pietistic


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pi·e·tism

 (pī′ĭ-tĭz′əm)
n.
1. Stress on the emotional and personal aspects of religion.
2. Affected or exaggerated piety.
3. Pietism A reform movement in the German Lutheran Church during the 1600s and 1700s, which strove to renew the devotional ideal in the Protestant religion.

[German Pietismus, from Latin pietās, piety; see piety.]

pi′e·tist n.
pi′e·tis′tic adj.
pi′e·tis′ti·cal·ly adv.
ThesaurusAntonymsRelated WordsSynonymsLegend:
Adj.1.pietistic - of or relating to Pietism; "the Pietistic movement"
2.pietistic - excessively or hypocritically pious; "a sickening sanctimonious smile"
pious - having or showing or expressing reverence for a deity; "pious readings"

pietistic

adjective
Deeply concerned with God and the beliefs and practice of religion:
Translations

pietistic

[paɪəˈtɪstɪk] ADJ (pej) → pietista, beato, mojigato

pietistic

adj (pej)frömmelnd
References in periodicals archive ?
It was Spener, over a century and a half after the Reformation who designated the laity as a "spiritual priesthood." It is this Pietistic distinction which reinforces a division--even opposition--between clergy and laity, which is wholly unwarranted in early Lutheranism.
Among his topics are structure and themes, continuity and innovation, suppressed voices, between publication and concealment, Halakhah versus Kabbalah, Tiferent Bahurim as a pietistic work dealing with death, the preaching section, and a testament to the children.
Charles Lloyd Cohen has shown us a puritan conversionary sensibility enriched by love and joy and other gifts of the Spirit, revealing a grace that could both stimulate pietistic effort and dispense an "easing" of the consciousness of sin.
This insight allows analysis of both "a learned culture which was committed to breaking the senses apart and bringing order to them" and a set of pietistic auditory sensibilities and practices, commonly dismissed since 1700, as products of superstition, gullibility, hallucination, or even mental illness (ix).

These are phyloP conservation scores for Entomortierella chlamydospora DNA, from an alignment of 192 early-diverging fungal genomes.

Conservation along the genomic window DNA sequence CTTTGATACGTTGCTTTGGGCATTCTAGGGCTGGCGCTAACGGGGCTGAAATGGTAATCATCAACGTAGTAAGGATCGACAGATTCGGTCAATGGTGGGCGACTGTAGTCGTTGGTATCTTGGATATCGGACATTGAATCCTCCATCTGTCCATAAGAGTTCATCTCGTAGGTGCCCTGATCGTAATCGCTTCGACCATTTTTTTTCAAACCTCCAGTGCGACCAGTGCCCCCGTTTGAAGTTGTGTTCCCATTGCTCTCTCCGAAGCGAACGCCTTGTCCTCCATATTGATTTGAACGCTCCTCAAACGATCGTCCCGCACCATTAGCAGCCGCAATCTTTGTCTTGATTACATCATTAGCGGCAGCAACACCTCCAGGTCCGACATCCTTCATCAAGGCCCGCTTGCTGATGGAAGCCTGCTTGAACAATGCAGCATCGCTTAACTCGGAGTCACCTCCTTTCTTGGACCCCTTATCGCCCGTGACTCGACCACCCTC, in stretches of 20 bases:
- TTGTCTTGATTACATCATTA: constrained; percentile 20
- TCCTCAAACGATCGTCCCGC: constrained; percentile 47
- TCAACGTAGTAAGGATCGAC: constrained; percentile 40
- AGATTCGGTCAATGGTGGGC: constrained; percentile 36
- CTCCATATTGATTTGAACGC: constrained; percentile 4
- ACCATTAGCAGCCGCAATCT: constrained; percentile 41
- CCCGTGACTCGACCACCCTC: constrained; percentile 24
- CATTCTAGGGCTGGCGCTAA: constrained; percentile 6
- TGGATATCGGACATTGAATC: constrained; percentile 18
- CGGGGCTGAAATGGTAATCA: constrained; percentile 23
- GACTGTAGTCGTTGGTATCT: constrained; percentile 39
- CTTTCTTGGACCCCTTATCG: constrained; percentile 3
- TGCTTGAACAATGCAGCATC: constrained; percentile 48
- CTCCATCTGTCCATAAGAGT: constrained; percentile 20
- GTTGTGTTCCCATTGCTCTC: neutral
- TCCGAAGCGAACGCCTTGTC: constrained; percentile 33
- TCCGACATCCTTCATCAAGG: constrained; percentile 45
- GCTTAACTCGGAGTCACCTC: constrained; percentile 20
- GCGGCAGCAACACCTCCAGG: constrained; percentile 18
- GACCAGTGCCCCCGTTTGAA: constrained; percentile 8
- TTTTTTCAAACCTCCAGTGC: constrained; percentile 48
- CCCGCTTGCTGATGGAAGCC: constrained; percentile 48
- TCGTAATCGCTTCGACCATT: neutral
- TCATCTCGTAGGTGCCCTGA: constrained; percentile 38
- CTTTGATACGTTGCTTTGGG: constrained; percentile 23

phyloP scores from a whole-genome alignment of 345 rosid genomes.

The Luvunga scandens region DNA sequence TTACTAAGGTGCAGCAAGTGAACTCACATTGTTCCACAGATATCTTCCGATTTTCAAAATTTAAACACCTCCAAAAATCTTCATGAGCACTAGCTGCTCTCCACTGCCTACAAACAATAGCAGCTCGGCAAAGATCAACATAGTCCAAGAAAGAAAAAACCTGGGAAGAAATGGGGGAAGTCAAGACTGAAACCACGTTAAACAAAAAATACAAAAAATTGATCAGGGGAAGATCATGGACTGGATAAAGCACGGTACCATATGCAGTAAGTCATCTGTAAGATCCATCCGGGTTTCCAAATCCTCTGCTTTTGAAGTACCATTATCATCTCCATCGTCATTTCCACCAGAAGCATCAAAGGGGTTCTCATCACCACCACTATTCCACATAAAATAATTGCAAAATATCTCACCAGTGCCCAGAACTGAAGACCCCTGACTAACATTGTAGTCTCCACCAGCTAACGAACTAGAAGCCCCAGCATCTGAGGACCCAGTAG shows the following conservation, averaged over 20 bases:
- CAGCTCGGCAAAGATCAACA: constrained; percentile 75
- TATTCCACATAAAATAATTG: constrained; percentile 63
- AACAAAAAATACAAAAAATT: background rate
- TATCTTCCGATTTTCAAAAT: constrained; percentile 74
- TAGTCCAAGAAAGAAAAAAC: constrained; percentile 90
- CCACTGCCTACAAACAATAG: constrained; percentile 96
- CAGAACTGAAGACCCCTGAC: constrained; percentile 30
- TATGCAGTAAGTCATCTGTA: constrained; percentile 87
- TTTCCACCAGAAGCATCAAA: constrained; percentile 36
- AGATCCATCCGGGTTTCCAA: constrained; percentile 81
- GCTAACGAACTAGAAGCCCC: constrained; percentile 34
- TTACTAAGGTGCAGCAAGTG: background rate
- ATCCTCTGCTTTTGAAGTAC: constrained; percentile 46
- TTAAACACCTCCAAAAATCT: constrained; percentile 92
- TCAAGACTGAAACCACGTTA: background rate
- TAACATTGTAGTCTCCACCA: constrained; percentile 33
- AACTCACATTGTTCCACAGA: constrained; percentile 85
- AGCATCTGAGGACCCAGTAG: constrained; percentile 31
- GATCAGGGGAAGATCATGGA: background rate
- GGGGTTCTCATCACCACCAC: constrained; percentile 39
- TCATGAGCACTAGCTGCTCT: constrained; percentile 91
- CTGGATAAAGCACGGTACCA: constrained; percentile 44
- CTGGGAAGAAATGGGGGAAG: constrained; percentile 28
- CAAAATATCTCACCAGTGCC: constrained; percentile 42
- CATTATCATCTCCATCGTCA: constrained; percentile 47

But he tends to overlook other forms of devotional piety in which the emotional remains important: the rich tradition of Protestant hymnody, the use by Jesuits and Capuchins of a highly evocative preaching style, and the emergence in the 17th century of a highly emotional pietistic literature.
Gibson's pluralistic view of seventeenth-century Dutch viewers fruitfully counters any simple distinctions between pietistic or humanist viewers (60-61).
Their "rational surroundings" were absorbed to the point that pietistic revival movements, e.g., Hasidim, never had a chance.
The pietistic censors at Qumram, however, proscribed the book of Esther, anticipating through their doctrinal rigidity, an inflexible approach to matters canonical.
Still, he feels so passionately the need to defend Indian traditions that he seeks refuge for his poetic in a pietistic Hindu Advaitist idealism.
Because the Christianness of the last century was basically pietistic and individual, it could form part of institutionalized Christianity without any great tension.
Developed, I believe, with a North American audience in mind, the series corrects the often individualistic and pietistic picture we have drawn of Jesus, and presents Jesus as the fulfilment of the whole of Israel's story.
Beginning with the women-dominated household in which Nietzsche was brought up, Diethe provides a sympathetic portrait of his mother, Franziska Oehler, as a person in her own right, who was married at seventeen, widowed six years later, and understandably sought solace in pietistic devotion.